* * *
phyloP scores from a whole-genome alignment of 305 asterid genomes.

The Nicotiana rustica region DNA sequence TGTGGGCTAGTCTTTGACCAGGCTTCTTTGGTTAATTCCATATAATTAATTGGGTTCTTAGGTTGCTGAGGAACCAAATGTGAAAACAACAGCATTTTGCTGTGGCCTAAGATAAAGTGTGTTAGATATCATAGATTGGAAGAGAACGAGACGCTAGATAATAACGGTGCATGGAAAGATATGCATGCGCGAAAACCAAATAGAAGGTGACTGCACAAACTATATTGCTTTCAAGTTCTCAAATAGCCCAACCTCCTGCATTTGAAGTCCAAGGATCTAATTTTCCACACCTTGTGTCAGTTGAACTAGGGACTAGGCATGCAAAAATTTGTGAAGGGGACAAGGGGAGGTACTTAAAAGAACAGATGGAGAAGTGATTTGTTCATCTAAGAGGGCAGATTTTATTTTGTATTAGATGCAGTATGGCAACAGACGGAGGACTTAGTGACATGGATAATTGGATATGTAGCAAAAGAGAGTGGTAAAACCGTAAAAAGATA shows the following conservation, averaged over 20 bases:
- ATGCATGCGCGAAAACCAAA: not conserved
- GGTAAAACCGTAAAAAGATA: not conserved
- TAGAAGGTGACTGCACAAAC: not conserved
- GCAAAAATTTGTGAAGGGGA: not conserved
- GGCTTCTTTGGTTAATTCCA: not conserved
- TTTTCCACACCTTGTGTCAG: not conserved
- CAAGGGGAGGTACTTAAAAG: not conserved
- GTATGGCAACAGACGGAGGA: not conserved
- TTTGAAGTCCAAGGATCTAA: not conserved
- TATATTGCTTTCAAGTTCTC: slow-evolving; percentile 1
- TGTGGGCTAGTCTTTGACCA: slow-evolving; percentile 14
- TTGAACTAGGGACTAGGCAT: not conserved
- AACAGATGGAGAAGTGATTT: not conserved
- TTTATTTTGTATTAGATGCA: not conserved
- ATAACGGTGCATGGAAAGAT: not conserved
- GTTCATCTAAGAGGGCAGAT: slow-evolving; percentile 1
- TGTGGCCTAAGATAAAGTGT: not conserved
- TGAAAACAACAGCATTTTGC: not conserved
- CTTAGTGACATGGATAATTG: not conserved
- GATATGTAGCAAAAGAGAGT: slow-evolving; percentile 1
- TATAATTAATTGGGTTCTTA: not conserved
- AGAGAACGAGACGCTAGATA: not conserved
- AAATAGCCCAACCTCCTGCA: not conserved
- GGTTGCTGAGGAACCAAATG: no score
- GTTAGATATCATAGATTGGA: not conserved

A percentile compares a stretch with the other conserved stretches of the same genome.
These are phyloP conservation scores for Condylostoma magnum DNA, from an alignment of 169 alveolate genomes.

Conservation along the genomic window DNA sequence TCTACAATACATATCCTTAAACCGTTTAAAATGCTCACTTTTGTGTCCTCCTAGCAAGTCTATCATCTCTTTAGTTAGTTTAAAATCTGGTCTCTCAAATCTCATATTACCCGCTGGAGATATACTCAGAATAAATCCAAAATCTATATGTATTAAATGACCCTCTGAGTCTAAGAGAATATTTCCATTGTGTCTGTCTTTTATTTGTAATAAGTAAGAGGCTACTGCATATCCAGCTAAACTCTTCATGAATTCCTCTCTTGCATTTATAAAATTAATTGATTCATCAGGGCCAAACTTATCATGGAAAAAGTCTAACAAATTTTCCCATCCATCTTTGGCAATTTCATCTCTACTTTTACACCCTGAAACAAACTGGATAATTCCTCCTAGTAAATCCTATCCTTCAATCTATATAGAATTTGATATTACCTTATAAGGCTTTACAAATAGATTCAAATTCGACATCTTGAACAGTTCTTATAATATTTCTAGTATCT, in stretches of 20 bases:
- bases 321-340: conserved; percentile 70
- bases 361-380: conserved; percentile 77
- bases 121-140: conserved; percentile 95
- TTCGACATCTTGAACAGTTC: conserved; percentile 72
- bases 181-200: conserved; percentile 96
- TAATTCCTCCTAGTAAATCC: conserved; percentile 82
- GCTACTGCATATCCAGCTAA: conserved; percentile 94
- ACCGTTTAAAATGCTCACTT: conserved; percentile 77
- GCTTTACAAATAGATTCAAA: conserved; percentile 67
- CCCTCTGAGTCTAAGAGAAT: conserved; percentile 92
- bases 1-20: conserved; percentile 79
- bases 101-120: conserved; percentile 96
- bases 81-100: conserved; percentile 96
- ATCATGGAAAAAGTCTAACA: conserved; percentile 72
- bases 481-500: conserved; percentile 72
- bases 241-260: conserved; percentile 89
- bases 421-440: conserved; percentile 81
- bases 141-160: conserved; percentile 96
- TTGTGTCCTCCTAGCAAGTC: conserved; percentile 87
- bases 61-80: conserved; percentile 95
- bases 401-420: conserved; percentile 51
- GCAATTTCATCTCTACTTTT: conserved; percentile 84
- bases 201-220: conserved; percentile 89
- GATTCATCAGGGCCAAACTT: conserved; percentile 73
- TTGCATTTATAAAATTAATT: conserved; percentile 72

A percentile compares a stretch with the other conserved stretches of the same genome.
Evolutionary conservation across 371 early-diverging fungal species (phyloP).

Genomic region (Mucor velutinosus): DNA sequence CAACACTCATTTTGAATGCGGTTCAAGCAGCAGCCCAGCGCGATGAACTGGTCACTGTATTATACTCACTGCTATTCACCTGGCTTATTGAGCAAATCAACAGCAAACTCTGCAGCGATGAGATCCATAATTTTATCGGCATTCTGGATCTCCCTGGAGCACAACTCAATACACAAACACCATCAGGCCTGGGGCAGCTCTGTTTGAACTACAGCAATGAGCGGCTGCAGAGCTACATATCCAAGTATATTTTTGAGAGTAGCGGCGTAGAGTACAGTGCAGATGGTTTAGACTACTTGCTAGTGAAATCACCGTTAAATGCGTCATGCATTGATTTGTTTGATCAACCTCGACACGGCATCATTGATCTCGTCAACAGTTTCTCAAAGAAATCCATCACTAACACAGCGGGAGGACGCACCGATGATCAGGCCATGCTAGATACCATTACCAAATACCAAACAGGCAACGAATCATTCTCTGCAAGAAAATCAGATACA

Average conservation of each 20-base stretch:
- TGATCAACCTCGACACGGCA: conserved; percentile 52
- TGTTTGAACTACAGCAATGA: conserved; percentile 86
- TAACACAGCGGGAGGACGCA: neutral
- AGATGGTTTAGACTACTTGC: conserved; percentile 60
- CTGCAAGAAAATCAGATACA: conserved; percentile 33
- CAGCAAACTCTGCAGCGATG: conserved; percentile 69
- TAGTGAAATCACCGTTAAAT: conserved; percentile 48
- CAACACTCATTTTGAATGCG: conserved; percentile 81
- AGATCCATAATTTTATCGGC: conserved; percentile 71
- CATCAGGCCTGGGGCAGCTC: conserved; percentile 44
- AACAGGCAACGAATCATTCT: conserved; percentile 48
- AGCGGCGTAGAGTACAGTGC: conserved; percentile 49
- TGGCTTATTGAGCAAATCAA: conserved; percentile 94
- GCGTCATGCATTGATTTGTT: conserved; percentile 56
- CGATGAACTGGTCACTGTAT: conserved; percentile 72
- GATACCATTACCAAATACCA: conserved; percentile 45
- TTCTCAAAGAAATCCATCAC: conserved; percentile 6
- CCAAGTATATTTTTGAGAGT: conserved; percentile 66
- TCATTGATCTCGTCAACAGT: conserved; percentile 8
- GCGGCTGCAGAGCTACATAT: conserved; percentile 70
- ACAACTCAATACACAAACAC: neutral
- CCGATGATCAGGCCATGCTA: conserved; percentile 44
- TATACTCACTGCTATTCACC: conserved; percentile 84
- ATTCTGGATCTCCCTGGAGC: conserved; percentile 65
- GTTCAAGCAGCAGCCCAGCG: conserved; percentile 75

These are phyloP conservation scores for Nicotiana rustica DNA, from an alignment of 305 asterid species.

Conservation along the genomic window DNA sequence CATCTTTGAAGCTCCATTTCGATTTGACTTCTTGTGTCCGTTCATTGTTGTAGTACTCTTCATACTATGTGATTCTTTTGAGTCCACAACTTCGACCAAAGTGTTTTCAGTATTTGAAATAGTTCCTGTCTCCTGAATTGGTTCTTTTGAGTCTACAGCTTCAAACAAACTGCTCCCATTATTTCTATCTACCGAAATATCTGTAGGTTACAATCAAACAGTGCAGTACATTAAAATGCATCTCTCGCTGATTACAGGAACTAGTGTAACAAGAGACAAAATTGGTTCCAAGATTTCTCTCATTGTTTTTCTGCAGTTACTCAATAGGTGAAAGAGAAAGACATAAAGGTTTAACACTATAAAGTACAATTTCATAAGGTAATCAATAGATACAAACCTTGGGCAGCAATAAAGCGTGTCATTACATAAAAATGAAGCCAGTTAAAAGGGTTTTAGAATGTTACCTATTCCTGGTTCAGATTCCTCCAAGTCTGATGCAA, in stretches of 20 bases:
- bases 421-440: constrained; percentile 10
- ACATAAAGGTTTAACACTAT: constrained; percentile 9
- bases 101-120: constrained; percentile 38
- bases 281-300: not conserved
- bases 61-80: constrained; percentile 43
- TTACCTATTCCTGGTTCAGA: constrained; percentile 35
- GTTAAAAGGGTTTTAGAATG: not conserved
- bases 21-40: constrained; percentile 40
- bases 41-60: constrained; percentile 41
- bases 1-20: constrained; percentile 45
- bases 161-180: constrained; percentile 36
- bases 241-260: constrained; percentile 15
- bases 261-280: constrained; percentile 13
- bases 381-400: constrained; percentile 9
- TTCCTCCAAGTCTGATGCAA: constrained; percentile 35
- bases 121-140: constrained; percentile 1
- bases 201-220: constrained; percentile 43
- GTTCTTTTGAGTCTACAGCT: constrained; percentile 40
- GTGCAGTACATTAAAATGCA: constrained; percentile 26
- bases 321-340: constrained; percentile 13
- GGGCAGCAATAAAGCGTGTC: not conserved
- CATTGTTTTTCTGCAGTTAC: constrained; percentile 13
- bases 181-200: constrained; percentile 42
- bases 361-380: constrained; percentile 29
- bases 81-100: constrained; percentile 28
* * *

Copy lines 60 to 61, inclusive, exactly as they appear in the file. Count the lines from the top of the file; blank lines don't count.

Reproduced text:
- TGATCAACCTCGACACGGCA: conserved; percentile 52
- TGTTTGAACTACAGCAATGA: conserved; percentile 86